Spain’s ‘recession’ may technically be over but the economic performance of the country remains depressing, and with more austerity to come the recovery will be a drawn out affair. According to IMF estimates, Spain and other European countries face the ominous prospect of more than a lost decade of economic growth.
Spain’s real gross domestic product (GDP) rose by 0.1 per cent in the September quarter 2013, according to the Bank of Spain, prompting calls that their two-year recession is over. Technically I suppose it is but sustainable growth for Spain will remain elusive for some time.
The classical definition of a recession – two consecutive quarters of economic contraction – is convenient for classifying economic performance. But when it comes to the European sovereign debt crisis and the global financial crisis it is a hopelessly inadequate description.
Spain, for example, has suffered nine consecutive quarters of economic decline but has also contracted in 16 of the last 22 quarters. Forget about the recession ending, for Spain the global financial crisis has yet to end, effectively merging with the sovereign debt crisis.
The same could be said of a range of European economies. How can Greek policy makers distinguish between the two? When did one begin and the other end? For countries in the eurozone this has been a six-year recession, with plenty of pain to come.
Spain’s GDP remains 7½ per cent below its peak in early 2008, with the unemployment rate at 26 per cent. Many of those out of work are the long-term unemployed, who are likely to suffer from eroded skills and productivity when they eventually find a job. There is also evidence that those who graduate or enter the workforce during a recession face lower earnings which persists over for the following decade. The future is not bright for Spain’s teens; it can only be worse for Greece’s teens.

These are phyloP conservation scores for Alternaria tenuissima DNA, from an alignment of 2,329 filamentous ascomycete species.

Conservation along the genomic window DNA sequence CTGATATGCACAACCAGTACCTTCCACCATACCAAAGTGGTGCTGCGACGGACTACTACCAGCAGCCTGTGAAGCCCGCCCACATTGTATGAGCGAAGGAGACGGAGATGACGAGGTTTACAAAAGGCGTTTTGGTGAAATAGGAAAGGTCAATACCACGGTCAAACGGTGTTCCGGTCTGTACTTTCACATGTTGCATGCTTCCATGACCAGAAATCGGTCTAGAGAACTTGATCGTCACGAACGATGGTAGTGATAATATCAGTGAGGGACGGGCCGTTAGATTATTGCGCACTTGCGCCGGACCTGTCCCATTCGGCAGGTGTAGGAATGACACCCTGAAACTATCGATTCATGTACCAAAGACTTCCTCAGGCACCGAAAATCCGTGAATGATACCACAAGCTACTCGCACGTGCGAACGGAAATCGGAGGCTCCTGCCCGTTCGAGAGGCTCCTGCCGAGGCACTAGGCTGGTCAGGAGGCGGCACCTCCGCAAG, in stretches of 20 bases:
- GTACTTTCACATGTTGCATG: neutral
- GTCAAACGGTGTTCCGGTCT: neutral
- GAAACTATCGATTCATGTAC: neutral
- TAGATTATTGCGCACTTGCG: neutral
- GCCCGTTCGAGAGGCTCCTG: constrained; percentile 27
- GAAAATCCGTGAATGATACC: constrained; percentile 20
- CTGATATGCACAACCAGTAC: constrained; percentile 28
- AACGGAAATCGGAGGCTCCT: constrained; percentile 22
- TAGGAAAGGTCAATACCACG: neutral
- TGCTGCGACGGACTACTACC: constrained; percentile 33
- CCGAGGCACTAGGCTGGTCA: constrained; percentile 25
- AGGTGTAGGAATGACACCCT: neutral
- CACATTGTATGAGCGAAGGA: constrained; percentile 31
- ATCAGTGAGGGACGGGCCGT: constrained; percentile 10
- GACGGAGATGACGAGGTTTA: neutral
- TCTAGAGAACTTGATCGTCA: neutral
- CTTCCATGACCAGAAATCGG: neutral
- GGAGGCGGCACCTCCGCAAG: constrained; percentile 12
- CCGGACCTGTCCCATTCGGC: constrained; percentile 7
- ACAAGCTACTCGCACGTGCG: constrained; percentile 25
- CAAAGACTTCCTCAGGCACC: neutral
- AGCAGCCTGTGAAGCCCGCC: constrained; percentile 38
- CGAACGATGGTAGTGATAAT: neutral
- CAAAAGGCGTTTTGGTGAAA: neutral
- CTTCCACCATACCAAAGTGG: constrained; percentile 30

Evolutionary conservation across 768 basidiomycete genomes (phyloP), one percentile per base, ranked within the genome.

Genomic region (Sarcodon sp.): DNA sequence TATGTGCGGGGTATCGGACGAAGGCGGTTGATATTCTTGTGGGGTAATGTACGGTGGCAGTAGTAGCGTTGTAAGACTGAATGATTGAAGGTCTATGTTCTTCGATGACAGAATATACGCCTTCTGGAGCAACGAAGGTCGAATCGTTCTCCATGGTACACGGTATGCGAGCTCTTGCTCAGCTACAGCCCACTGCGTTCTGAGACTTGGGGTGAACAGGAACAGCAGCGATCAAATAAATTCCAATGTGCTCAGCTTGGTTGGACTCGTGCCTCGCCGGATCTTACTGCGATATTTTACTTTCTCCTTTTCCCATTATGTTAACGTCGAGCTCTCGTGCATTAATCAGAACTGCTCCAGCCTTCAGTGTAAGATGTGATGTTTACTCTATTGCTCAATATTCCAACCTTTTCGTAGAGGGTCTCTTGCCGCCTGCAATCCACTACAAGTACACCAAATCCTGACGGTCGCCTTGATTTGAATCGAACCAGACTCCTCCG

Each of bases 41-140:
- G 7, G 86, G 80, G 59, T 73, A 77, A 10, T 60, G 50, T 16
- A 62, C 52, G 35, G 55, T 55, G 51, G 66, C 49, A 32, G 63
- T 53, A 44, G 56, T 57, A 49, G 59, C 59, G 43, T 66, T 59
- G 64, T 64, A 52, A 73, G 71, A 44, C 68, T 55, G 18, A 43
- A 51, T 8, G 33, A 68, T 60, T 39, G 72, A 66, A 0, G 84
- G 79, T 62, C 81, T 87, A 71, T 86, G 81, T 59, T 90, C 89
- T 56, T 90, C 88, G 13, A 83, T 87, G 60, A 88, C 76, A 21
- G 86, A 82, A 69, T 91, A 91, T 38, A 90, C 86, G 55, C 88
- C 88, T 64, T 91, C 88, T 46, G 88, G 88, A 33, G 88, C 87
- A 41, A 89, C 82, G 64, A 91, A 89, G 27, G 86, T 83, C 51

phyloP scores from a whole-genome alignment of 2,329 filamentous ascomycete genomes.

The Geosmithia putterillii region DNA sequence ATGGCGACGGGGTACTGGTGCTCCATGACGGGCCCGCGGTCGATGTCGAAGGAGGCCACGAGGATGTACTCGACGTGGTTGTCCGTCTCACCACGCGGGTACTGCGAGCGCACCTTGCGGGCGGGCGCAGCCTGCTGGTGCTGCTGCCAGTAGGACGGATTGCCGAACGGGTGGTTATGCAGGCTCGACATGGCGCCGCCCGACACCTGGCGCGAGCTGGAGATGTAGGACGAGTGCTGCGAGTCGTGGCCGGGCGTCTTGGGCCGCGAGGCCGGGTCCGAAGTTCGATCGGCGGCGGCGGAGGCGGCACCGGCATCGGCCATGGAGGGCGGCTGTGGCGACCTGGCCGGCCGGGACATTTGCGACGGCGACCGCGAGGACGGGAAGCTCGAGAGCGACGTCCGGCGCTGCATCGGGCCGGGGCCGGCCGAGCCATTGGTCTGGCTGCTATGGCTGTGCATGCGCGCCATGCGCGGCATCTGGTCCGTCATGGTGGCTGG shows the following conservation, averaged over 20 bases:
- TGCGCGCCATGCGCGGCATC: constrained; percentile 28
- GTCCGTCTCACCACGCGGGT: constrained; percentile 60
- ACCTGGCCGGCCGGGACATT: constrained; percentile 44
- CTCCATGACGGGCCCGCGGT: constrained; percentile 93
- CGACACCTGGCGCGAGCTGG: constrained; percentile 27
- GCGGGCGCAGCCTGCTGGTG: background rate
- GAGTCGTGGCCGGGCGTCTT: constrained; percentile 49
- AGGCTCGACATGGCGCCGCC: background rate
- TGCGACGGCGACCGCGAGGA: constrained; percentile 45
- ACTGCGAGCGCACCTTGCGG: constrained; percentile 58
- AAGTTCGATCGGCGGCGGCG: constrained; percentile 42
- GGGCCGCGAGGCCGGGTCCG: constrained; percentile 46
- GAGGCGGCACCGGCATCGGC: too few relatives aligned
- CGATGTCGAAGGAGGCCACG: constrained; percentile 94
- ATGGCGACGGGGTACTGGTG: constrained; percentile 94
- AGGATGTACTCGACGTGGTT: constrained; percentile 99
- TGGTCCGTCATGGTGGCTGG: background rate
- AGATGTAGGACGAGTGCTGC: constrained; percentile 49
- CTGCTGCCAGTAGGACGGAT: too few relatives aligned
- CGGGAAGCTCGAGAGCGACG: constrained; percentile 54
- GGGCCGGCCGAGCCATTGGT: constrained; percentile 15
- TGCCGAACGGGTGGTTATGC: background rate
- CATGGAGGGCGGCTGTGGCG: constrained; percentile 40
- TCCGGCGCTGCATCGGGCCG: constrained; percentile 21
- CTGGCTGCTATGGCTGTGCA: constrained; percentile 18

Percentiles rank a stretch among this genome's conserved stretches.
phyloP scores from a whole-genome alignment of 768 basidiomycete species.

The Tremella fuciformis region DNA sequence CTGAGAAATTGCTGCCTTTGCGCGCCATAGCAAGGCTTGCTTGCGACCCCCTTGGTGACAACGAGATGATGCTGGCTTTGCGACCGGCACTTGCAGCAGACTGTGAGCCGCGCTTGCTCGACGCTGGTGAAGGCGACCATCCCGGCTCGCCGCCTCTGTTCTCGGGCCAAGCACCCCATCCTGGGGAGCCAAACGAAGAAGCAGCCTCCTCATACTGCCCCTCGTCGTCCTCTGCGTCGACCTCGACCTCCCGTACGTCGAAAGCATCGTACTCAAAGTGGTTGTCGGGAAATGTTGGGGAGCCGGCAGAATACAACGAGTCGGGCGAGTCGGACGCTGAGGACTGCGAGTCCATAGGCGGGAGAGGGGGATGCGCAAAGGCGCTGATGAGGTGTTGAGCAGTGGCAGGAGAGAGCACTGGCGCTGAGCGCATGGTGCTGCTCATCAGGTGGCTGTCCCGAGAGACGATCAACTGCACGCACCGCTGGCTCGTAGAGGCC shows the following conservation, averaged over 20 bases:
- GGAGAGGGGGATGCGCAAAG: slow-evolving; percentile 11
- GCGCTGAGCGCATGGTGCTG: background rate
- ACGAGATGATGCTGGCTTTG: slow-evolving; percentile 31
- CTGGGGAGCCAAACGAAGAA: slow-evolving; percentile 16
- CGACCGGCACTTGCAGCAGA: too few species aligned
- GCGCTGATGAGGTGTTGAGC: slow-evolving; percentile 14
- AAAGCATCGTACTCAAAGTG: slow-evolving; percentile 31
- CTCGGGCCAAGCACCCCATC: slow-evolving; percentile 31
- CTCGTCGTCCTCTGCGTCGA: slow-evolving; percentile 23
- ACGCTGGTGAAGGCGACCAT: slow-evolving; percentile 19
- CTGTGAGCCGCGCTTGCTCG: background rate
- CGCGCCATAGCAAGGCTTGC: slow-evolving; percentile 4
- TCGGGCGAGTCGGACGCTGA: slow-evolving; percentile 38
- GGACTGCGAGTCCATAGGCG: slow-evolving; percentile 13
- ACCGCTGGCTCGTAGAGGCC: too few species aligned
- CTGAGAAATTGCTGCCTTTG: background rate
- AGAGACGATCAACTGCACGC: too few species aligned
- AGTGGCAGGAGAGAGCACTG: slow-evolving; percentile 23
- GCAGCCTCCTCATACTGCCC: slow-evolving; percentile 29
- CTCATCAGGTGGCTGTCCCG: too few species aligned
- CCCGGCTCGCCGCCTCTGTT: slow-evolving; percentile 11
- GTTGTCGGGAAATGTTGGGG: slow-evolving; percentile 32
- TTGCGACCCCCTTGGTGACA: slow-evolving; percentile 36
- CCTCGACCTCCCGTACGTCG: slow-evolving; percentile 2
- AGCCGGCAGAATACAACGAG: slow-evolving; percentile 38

Without a flexible exchange rate, Spain has struggled to boost export growth and international competitiveness, which is necessary to offset the massive shortfall in domestic demand. This has proved problematic for a number of countries in the eurozone who would all benefit from a lower currency. Right now, the Euro is driven by the much stronger German economy.
The Euro leaves countries within Europe with a limited range of policy options. Monetary policy? Nope. Currency depreciation? Nope. Fiscal policy? Only of the austerity variety.
Spain recorded a government deficit of 11 per cent in 2012. It will be lower in 2013 but sharp reductions in government expenditure will be necessary to bring the deficit down to the 3 per cent Euro limit. The tentative recovery – and I use that phrase lightly – will struggle when faced with increasingly contractionary fiscal policy. Why would businesses in Spain take risks in this environment? Why would they take on more staff?
At least the European Central Bank has come around to what should have been self-evident: contractionary fiscal policy is contractionary. Fiscal consolidation might be handled with a little more subtlety in the future.
Regardless of how fiscal consolidation is handled the recovery will be a drawn out affair. The IMF World Economic Outlook estimates that in 2018 Spain’s real GDP will still be well below its 2008 level. Much like Japan in the 1990s and 2000s, Spain faces more than a lost decade of economic growth. The same can be said for other European economies such as Italy, Portugal and Ireland. The Greek recovery will take even longer.
Although Spain’s recession is technically over, the remaining challenges facing policy makers are vast. Austerity remains the most serious impediment to growth, effectively removing the one-policy response available to support growth. Spain’s recession will remain an ongoing issue regardless of definitions and we should not let one period of modest GDP growth change that.